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Introduction and synthesis: spatial ecology of seabirds at sea
Marine Ecology Progress Series (2009)
  • J González-Solís
  • Scott A Shaffer, San Jose State University
The spatial ecology of seabirds has greater precedence today than ever before because of impacts on the marine environment from human exploitation, pollution, and climate change. Specific life history traits make seabirds particularly sensitive to these impacts, currently driving many species to unsustainable population declines. To evaluate the risk posed by human activities, we need integrative studies on seabird abundance, distributions, and movements in relation to the biophysical marine environment. Also interpreting the limits of these relationships is fundamental to understanding historical constraints and behavioural adaptations of seabirds that are shaped by evolutionary processes. In this Theme Section, we assembled 4 review papers and 10 case studies that highlight some of the latest techniques to study seabird spatial ecology. This includes the application of tracking tags, ship-based surveys, and remotely sensed environmental data, to characterize seabird movement patterns, fine scale behaviour, and overall distribution combined with measures of the oceanic habitats to enhance our understanding of the functional role that seabirds play. Overall, this knowledge is crucial for understanding and predicting the impacts that fisheries, climate change and pollution are exerting on marine ecosystems and will provide opportunities for developing marine protected areas, conservation action plans and species management.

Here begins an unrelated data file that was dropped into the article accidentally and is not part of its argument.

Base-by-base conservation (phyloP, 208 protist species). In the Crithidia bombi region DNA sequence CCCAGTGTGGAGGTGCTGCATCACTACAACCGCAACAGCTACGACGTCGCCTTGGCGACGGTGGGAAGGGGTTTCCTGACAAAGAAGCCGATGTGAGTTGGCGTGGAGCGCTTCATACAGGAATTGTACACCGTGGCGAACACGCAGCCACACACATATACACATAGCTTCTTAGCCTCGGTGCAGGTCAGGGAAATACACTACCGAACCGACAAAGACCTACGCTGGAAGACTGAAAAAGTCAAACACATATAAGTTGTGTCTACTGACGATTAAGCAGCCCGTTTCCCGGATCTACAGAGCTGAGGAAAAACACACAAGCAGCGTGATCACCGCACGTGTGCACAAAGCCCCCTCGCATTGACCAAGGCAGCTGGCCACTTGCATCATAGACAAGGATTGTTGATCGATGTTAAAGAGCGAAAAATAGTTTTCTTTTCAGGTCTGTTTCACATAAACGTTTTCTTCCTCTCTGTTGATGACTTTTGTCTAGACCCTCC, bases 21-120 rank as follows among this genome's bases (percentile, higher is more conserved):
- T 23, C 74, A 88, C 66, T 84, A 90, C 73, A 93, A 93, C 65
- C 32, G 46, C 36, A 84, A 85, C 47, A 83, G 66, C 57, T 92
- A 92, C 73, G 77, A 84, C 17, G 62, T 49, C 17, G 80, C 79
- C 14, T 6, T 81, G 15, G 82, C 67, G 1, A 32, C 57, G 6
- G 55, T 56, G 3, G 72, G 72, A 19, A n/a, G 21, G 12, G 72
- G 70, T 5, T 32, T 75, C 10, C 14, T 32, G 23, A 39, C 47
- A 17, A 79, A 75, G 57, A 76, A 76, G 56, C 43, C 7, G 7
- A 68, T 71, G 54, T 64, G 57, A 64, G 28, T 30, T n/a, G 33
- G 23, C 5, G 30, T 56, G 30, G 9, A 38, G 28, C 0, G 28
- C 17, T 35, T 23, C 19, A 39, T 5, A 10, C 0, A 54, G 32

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J González-Solís and Scott A Shaffer. "Introduction and synthesis: spatial ecology of seabirds at sea" Marine Ecology Progress Series Vol. 391 (2009)
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